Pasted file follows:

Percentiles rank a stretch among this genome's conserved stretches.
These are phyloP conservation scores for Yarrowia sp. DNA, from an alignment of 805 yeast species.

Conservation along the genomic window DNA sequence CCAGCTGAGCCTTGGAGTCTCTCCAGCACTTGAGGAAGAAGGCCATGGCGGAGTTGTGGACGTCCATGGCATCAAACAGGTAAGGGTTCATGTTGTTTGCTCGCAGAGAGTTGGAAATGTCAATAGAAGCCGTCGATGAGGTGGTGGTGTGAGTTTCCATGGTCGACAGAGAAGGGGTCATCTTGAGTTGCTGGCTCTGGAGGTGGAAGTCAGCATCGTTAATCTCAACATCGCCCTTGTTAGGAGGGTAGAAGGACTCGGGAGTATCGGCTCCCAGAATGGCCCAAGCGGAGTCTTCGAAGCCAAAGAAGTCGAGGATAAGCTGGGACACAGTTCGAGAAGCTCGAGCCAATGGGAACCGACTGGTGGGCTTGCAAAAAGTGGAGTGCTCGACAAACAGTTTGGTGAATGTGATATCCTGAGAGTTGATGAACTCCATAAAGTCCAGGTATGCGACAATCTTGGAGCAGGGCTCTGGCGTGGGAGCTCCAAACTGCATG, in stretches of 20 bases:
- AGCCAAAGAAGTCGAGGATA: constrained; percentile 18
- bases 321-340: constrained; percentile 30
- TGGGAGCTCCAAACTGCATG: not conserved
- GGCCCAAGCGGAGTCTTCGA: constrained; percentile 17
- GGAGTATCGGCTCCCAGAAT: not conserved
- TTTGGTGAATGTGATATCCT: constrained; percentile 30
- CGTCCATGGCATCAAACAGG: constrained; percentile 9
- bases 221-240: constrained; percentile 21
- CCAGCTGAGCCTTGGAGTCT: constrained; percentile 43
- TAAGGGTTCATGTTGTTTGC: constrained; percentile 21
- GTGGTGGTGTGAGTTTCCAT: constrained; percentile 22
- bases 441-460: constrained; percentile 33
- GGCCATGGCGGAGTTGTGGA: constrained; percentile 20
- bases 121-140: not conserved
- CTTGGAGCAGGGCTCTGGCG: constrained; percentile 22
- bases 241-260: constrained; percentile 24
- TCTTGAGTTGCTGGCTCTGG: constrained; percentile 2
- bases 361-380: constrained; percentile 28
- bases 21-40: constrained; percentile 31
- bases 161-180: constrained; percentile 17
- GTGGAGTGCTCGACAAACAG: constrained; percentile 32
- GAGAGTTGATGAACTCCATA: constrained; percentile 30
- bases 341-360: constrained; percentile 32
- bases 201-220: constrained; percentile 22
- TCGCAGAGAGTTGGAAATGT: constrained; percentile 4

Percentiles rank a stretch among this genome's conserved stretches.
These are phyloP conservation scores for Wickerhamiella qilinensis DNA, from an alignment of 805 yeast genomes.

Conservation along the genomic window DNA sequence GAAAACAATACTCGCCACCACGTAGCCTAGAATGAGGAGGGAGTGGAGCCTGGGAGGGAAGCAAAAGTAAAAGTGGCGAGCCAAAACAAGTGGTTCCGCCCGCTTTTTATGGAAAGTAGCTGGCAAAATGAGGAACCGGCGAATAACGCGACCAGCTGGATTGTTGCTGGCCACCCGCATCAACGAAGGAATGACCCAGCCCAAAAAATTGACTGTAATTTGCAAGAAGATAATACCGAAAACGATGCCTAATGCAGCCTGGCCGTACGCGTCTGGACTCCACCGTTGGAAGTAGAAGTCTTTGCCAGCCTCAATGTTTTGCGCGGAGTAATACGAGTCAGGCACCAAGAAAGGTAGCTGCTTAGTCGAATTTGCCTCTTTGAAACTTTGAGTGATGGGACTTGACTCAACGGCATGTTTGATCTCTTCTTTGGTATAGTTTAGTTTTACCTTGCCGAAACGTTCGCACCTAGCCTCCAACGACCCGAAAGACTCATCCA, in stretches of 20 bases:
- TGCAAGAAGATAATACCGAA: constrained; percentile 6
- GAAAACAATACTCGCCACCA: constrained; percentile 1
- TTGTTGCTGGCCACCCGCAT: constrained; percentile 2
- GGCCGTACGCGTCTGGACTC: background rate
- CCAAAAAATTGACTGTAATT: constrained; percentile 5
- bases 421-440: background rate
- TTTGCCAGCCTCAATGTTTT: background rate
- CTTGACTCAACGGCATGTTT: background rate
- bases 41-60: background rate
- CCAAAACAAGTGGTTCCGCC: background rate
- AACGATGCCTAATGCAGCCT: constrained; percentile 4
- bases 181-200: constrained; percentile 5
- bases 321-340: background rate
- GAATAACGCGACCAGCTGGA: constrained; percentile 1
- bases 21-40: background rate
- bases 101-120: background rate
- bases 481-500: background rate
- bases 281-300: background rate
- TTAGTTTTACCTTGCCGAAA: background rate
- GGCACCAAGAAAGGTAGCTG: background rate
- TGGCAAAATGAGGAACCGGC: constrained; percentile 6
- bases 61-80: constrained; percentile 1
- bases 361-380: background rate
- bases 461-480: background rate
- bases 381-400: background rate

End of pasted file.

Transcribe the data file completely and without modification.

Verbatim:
Percentiles rank a stretch among this genome's conserved stretches.
These are phyloP conservation scores for Yarrowia sp. DNA, from an alignment of 805 yeast species.

Conservation along the genomic window DNA sequence CCAGCTGAGCCTTGGAGTCTCTCCAGCACTTGAGGAAGAAGGCCATGGCGGAGTTGTGGACGTCCATGGCATCAAACAGGTAAGGGTTCATGTTGTTTGCTCGCAGAGAGTTGGAAATGTCAATAGAAGCCGTCGATGAGGTGGTGGTGTGAGTTTCCATGGTCGACAGAGAAGGGGTCATCTTGAGTTGCTGGCTCTGGAGGTGGAAGTCAGCATCGTTAATCTCAACATCGCCCTTGTTAGGAGGGTAGAAGGACTCGGGAGTATCGGCTCCCAGAATGGCCCAAGCGGAGTCTTCGAAGCCAAAGAAGTCGAGGATAAGCTGGGACACAGTTCGAGAAGCTCGAGCCAATGGGAACCGACTGGTGGGCTTGCAAAAAGTGGAGTGCTCGACAAACAGTTTGGTGAATGTGATATCCTGAGAGTTGATGAACTCCATAAAGTCCAGGTATGCGACAATCTTGGAGCAGGGCTCTGGCGTGGGAGCTCCAAACTGCATG, in stretches of 20 bases:
- AGCCAAAGAAGTCGAGGATA: constrained; percentile 18
- bases 321-340: constrained; percentile 30
- TGGGAGCTCCAAACTGCATG: not conserved
- GGCCCAAGCGGAGTCTTCGA: constrained; percentile 17
- GGAGTATCGGCTCCCAGAAT: not conserved
- TTTGGTGAATGTGATATCCT: constrained; percentile 30
- CGTCCATGGCATCAAACAGG: constrained; percentile 9
- bases 221-240: constrained; percentile 21
- CCAGCTGAGCCTTGGAGTCT: constrained; percentile 43
- TAAGGGTTCATGTTGTTTGC: constrained; percentile 21
- GTGGTGGTGTGAGTTTCCAT: constrained; percentile 22
- bases 441-460: constrained; percentile 33
- GGCCATGGCGGAGTTGTGGA: constrained; percentile 20
- bases 121-140: not conserved
- CTTGGAGCAGGGCTCTGGCG: constrained; percentile 22
- bases 241-260: constrained; percentile 24
- TCTTGAGTTGCTGGCTCTGG: constrained; percentile 2
- bases 361-380: constrained; percentile 28
- bases 21-40: constrained; percentile 31
- bases 161-180: constrained; percentile 17
- GTGGAGTGCTCGACAAACAG: constrained; percentile 32
- GAGAGTTGATGAACTCCATA: constrained; percentile 30
- bases 341-360: constrained; percentile 32
- bases 201-220: constrained; percentile 22
- TCGCAGAGAGTTGGAAATGT: constrained; percentile 4

Percentiles rank a stretch among this genome's conserved stretches.
These are phyloP conservation scores for Wickerhamiella qilinensis DNA, from an alignment of 805 yeast genomes.

Conservation along the genomic window DNA sequence GAAAACAATACTCGCCACCACGTAGCCTAGAATGAGGAGGGAGTGGAGCCTGGGAGGGAAGCAAAAGTAAAAGTGGCGAGCCAAAACAAGTGGTTCCGCCCGCTTTTTATGGAAAGTAGCTGGCAAAATGAGGAACCGGCGAATAACGCGACCAGCTGGATTGTTGCTGGCCACCCGCATCAACGAAGGAATGACCCAGCCCAAAAAATTGACTGTAATTTGCAAGAAGATAATACCGAAAACGATGCCTAATGCAGCCTGGCCGTACGCGTCTGGACTCCACCGTTGGAAGTAGAAGTCTTTGCCAGCCTCAATGTTTTGCGCGGAGTAATACGAGTCAGGCACCAAGAAAGGTAGCTGCTTAGTCGAATTTGCCTCTTTGAAACTTTGAGTGATGGGACTTGACTCAACGGCATGTTTGATCTCTTCTTTGGTATAGTTTAGTTTTACCTTGCCGAAACGTTCGCACCTAGCCTCCAACGACCCGAAAGACTCATCCA, in stretches of 20 bases:
- TGCAAGAAGATAATACCGAA: constrained; percentile 6
- GAAAACAATACTCGCCACCA: constrained; percentile 1
- TTGTTGCTGGCCACCCGCAT: constrained; percentile 2
- GGCCGTACGCGTCTGGACTC: background rate
- CCAAAAAATTGACTGTAATT: constrained; percentile 5
- bases 421-440: background rate
- TTTGCCAGCCTCAATGTTTT: background rate
- CTTGACTCAACGGCATGTTT: background rate
- bases 41-60: background rate
- CCAAAACAAGTGGTTCCGCC: background rate
- AACGATGCCTAATGCAGCCT: constrained; percentile 4
- bases 181-200: constrained; percentile 5
- bases 321-340: background rate
- GAATAACGCGACCAGCTGGA: constrained; percentile 1
- bases 21-40: background rate
- bases 101-120: background rate
- bases 481-500: background rate
- bases 281-300: background rate
- TTAGTTTTACCTTGCCGAAA: background rate
- GGCACCAAGAAAGGTAGCTG: background rate
- TGGCAAAATGAGGAACCGGC: constrained; percentile 6
- bases 61-80: constrained; percentile 1
- bases 361-380: background rate
- bases 461-480: background rate
- bases 381-400: background rate